A youth leader came to visit my son, and I mentioned how hard it was, how I wasn’t sure if anyone would ever practice Buddhism with me at work. He told me: “Miki, maybe there’s nobody now. But one becomes two, two becomes three, three becomes four, five, seven…”

Taking heart, I began sharing Buddhism again at work. One co-worker was undergoing triple bypass surgery. I went to his room while he was recovering. “Can I chant for you, next to you?”

“Yes please, thank you.” So I did, and he loved it. He wanted to start his own practice and received the Gohonzon. Three years later, he passed away but so happily that his daughter decided to receive the Gohonzon, too. So it was like this, one by one by one. 

By 2018, 17 co-workers were practicing Buddhism. My husband and I struggled to pay the mortgage and thought we’d lose our house, but most painful was watching our daughter admitted to a psychiatric hospital after a serious mental breakdown from which doctors warned she might never recover.

That September, I invited 10 guests to the 50,000 Lions of Justice Festival. My daughter, with lots of daimoku and the support of her young women’s leaders, also took part as a Byakuren member. Soon after, my marriage ended, but on good terms. Pained as I was, I realized that, for me, this really was the best outcome. And pained as I was, my life really was so wonderful. That year at work, I helped another seven youth receive the Gohonzon, and they all received lots of benefits!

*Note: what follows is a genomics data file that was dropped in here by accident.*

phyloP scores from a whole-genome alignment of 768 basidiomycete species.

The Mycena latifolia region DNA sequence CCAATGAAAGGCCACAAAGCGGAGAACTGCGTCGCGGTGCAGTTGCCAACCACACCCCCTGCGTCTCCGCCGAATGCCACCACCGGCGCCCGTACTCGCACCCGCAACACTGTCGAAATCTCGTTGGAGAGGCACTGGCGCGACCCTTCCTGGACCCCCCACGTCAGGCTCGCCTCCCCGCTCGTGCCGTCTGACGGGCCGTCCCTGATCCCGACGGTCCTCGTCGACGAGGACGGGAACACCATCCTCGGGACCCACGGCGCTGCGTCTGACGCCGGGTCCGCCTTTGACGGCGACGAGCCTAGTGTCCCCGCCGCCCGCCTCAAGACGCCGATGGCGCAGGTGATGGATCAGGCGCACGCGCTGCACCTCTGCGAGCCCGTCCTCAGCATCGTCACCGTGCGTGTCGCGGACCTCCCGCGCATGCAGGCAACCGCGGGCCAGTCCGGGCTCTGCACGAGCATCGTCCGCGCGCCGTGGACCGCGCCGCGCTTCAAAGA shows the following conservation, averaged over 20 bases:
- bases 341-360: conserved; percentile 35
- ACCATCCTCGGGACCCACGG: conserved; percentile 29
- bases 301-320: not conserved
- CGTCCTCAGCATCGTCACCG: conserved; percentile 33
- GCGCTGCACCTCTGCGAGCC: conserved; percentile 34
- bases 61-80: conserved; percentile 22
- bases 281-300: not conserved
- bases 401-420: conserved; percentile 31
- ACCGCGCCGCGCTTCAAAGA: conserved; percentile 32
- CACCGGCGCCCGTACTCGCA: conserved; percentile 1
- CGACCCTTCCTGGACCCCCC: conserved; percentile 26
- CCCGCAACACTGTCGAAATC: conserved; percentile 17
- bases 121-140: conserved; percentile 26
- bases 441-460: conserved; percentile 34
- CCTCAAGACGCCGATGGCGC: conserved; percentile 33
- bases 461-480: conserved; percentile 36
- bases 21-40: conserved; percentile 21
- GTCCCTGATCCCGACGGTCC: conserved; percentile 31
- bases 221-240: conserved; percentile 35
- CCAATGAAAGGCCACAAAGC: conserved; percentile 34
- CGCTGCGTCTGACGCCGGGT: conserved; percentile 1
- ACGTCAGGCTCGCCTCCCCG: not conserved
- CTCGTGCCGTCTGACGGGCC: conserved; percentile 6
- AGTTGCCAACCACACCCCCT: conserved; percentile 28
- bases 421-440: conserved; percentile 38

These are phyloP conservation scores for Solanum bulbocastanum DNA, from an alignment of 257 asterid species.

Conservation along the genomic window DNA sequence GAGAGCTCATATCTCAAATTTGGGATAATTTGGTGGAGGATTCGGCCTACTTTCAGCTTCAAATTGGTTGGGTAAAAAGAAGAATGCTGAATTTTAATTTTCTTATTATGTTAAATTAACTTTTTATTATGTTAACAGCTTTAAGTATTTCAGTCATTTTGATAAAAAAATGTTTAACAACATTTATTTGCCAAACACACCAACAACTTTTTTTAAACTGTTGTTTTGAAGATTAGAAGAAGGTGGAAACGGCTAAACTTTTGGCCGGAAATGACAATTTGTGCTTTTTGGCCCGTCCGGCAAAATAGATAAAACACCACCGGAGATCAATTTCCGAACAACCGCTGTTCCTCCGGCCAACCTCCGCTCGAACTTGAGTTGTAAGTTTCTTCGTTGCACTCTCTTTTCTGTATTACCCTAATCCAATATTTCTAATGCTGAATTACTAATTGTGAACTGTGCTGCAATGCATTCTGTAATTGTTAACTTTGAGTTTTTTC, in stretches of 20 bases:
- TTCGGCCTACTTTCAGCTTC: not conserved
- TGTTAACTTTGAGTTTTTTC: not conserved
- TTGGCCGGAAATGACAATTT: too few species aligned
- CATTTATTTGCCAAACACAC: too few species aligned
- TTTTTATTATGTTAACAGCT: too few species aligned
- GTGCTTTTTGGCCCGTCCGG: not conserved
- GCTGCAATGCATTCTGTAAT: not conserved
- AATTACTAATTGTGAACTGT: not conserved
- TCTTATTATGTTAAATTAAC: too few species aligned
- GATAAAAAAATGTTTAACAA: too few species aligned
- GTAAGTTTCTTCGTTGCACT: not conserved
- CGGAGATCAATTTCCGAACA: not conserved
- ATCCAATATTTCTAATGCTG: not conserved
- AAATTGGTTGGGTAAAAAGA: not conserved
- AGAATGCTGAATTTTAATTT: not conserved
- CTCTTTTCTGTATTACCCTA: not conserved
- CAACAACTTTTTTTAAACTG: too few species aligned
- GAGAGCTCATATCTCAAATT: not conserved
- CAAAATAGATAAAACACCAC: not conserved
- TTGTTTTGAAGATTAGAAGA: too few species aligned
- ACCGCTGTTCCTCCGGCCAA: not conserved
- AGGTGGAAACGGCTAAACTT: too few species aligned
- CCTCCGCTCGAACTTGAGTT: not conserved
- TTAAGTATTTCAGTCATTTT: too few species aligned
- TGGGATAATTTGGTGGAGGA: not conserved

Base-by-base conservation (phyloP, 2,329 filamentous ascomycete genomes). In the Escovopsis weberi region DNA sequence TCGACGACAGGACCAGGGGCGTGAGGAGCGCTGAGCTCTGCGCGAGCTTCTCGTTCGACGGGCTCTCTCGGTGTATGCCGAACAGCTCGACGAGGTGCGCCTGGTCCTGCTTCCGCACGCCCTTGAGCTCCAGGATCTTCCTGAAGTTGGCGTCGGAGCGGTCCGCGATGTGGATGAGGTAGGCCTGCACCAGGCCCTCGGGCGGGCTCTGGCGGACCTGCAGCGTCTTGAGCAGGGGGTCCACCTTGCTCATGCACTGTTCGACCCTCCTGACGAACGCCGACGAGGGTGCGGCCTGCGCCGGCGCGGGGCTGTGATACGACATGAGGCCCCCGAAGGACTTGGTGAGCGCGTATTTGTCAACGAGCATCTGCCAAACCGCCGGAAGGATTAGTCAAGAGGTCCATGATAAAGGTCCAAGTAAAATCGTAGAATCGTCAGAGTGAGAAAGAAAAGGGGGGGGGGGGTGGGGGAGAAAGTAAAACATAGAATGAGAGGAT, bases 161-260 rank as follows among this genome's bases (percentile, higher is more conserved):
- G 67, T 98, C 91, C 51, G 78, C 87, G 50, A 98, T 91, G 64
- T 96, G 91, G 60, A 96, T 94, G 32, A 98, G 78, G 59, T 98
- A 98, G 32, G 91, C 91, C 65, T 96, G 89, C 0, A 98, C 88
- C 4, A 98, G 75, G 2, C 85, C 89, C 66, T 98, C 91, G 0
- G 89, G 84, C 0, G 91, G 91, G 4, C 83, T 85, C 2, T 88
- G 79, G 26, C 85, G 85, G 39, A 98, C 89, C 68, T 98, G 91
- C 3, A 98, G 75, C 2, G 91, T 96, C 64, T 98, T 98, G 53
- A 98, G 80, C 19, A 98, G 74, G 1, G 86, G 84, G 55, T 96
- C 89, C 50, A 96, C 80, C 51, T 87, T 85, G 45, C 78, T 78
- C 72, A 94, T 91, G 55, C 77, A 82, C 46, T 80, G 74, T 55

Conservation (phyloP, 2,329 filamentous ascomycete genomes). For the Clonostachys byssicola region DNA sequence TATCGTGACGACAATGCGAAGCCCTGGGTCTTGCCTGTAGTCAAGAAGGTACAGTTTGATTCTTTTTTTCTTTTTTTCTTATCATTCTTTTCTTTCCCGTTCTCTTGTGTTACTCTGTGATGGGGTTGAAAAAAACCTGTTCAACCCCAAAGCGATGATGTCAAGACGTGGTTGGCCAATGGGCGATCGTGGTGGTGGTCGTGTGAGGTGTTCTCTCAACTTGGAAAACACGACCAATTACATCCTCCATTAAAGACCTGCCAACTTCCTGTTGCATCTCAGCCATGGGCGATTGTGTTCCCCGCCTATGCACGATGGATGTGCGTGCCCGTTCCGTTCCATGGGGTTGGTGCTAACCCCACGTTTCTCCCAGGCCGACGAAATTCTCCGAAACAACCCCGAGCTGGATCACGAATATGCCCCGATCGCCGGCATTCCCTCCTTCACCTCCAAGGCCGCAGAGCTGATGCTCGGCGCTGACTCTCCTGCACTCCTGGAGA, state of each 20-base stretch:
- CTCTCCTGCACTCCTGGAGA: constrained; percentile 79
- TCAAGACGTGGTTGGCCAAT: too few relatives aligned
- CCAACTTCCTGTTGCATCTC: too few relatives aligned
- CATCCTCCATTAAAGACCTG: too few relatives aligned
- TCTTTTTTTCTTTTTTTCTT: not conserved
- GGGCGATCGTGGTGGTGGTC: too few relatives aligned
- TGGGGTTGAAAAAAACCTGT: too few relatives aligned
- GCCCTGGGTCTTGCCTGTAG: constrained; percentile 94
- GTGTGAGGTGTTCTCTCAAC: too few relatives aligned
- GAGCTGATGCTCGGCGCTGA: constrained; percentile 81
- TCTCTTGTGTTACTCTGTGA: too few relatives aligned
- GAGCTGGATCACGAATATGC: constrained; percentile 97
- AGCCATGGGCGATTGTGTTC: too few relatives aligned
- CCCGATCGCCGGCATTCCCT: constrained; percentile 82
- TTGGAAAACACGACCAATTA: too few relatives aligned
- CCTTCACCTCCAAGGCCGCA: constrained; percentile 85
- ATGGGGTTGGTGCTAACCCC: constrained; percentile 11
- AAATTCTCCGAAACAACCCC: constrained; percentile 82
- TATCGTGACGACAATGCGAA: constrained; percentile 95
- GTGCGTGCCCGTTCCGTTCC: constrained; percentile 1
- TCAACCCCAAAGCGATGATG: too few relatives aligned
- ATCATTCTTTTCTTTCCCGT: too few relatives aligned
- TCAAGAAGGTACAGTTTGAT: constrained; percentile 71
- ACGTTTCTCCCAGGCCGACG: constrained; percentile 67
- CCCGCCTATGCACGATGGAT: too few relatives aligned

My daughter has had breakthroughs and relapses, ups and downs. But she has always loved to chant. She chanted fiercely to transform her mental health and by Nov. 18, 2020, she had, making a full recovery.

In 2019, I was promoted to supervisor and have completely transformed my financial karma. I have a good relationship with both my ex-husbands and a wonderful relationship with my children. These days, I feel—how can I put it… so light and… so simple? Instead of hellos, my co-workers greet one another with “Nam-myoho-renge-kyo!” They have big dreams and are bursting with life. Surrounded by friends, I’ve gained the confidence that through practice for oneself and others, everything will work out in the best way possible for everyone.  

October 20, 2023, World Tribune, p. 5